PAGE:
Materia Medica Malaysiana

February 13, 2007

IGP: Many accidents self-inflicted

Filed under: Uncategorized — malaysianmedicine @ 12:11 pm

NST: KUALA LUMPUR: Don’t rubbish our efforts to keep the roads safe. This was the plea of Inspector-General of Police Tan Sri Musa Hassan yesterday, as he urged motorists not to place themselves in danger through their carelessness.
Describing most accidents as the result of deliberate human actions, he said many were “self-inflicting” tragedies on themselves.
“Why are you endangering your own lives and that of other road users through your actions on the road?” he asked.
Musa was dismayed by the behaviour of errant motorists who were undermining efforts by the police to keep the roads safe for Malaysians.
He was commenting on the 25 deaths, among them 17 motorcyclists, out of 921 accidents nationwide on Sunday, the first day of Ops Sikap XII.
This was a drastic increase over the 14 deaths in 825 accidents recorded during Ops Sikap X over the same Gong Xi Fa Cai period last year.
A frustrated Musa said police had repeatedly advised motorists not to become another statistic during festive periods.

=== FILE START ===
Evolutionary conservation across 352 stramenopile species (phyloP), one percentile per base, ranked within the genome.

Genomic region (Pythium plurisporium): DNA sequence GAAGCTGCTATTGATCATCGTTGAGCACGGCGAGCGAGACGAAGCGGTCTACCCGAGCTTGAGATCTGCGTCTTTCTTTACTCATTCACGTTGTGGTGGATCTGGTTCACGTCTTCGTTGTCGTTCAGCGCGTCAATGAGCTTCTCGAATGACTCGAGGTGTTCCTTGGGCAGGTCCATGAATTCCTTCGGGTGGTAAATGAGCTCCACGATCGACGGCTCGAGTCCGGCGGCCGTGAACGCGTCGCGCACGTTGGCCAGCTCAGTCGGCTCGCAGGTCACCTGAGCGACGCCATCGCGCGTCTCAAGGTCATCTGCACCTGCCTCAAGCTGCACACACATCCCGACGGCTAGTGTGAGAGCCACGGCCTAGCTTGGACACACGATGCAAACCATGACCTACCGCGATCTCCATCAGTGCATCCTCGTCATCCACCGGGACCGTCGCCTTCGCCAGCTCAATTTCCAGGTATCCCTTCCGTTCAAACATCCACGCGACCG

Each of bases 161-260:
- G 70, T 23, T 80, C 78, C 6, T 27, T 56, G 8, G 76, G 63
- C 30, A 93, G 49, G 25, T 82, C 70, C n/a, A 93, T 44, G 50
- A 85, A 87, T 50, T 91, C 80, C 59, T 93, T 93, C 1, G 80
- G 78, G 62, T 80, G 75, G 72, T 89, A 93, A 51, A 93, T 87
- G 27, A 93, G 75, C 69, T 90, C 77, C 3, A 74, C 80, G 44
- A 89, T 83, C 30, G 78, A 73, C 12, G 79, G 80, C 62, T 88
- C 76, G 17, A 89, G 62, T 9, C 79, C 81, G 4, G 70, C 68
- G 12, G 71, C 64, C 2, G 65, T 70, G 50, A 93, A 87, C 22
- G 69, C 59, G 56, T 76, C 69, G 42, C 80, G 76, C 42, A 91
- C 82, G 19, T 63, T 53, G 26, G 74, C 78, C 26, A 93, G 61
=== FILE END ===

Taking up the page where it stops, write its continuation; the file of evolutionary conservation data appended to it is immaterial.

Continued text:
Of the 25 deaths, four were on expressways, five on federal roads, seven on state roads, eight on municipal roads and one on other roads. Federal Traffic chief Senior Assistant Commissioner II Datuk Nooryah Md Anvar said the statistics were worrying.
“The behaviour of inconsiderate road users is appalling. Don’t they think of their families, relatives and friends before they act?”
Nooryah said some motorists gave the impression that the authorities were out to “victimise” them.
“Actually, we are attempting to safeguard and protect them by enforcing traffic rules and regulations. We are not out to punish them without cause.”

Meanwhile, several lawyers protested the Road Safety Department’s cash offer to the public for photographs of motorists allegedly committing offences.
Transport Minister Datuk Seri Chan Kong Choy had announced RM150, RM100 and RM50 as the three top prizes daily.
“This can endanger the lives of motorists who attempt to use their mobile phones to photograph offenders. Such efforts should be out of social responsibility rather than seeking rewards,” said Bar Council president Yeo Yang Poh.
Yeo urged the department to reconsider its offer in view of public safety and the legalities involved.
Malaysian Syariah Lawyers Association president Zainul Rijal Abu Bakar said the move could give rise to abuse.
“The authenticity of the photograph will be questionable. Also, one is not guilty unless proven otherwise in a court of law.”
Former deputy public prosecutor Kamarul Hisham Kamaruddin said those victimised could take legal action against the Road Safety Department for posting the photographs on its website.
Federation of Malaysian Consumers Association president N. Marimuthu described the incentive as a bribe. “This is encouraging people to be money-minded. This should not be the way to educate society to be honest.”
Prof Emeritus Datuk Dr Khoo Kay Kim suggested the department appoint station officers to record evidence at various locations.

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